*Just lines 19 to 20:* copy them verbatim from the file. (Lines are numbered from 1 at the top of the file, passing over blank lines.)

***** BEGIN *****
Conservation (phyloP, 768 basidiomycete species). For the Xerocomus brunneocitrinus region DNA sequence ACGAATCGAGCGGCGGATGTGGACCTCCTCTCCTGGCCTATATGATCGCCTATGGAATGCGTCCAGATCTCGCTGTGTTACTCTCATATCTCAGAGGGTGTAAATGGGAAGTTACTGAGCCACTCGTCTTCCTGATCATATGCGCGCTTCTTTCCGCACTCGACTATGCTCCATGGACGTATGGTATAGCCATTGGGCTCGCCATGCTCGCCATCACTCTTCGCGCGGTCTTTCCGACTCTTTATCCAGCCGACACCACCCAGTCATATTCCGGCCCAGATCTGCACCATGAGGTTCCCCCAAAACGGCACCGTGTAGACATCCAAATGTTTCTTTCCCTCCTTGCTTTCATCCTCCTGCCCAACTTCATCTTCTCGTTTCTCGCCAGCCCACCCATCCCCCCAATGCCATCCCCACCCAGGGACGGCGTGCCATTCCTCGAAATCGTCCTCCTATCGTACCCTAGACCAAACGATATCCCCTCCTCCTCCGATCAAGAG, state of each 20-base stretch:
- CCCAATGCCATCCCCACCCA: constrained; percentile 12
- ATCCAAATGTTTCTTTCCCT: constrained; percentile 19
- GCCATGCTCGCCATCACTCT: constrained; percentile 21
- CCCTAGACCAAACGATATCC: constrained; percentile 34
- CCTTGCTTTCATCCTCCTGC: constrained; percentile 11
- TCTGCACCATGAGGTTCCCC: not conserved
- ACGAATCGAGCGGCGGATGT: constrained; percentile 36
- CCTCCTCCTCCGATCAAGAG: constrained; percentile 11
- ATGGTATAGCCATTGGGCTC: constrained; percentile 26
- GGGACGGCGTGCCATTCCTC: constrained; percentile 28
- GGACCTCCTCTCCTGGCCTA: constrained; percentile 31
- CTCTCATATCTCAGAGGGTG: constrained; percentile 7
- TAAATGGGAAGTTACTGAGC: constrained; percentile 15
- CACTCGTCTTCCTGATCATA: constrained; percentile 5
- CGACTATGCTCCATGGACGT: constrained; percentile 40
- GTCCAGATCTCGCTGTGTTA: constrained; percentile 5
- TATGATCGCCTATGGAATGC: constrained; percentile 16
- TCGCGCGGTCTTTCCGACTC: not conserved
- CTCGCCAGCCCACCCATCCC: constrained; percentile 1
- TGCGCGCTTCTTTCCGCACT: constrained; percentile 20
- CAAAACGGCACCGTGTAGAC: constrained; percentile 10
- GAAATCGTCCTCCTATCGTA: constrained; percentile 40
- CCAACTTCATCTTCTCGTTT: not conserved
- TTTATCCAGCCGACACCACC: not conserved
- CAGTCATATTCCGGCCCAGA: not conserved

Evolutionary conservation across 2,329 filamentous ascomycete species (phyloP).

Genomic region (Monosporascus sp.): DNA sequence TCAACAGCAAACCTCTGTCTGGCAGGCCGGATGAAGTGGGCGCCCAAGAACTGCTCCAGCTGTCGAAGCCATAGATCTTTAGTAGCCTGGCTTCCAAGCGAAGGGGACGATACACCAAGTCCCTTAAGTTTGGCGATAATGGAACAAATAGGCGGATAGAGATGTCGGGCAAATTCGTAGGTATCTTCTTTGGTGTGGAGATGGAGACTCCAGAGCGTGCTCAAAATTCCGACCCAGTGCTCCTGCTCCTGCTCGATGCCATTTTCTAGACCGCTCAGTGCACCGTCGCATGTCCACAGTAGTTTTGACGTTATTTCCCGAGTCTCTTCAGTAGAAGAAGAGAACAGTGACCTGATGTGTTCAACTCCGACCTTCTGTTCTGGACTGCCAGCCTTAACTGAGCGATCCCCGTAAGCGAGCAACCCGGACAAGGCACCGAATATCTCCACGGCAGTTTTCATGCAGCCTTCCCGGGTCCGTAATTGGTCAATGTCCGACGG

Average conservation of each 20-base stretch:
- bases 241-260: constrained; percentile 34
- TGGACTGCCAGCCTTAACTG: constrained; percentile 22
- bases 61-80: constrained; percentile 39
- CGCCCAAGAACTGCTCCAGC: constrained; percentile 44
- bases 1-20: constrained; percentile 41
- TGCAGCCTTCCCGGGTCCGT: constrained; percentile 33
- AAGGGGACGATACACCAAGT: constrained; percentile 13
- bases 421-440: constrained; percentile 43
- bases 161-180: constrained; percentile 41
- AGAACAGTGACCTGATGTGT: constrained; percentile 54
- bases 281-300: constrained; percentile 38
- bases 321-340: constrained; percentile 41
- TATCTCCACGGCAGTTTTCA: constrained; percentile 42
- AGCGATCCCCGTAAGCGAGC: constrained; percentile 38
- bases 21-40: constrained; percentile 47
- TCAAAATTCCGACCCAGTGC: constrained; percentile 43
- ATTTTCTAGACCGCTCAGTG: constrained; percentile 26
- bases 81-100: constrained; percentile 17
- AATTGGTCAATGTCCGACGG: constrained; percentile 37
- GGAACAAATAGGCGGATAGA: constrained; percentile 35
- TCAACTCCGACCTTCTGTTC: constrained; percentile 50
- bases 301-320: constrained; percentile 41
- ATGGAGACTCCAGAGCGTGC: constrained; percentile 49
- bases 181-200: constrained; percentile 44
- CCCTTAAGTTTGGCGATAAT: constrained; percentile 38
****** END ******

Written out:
- TCGCGCGGTCTTTCCGACTC: not conserved
- CTCGCCAGCCCACCCATCCC: constrained; percentile 1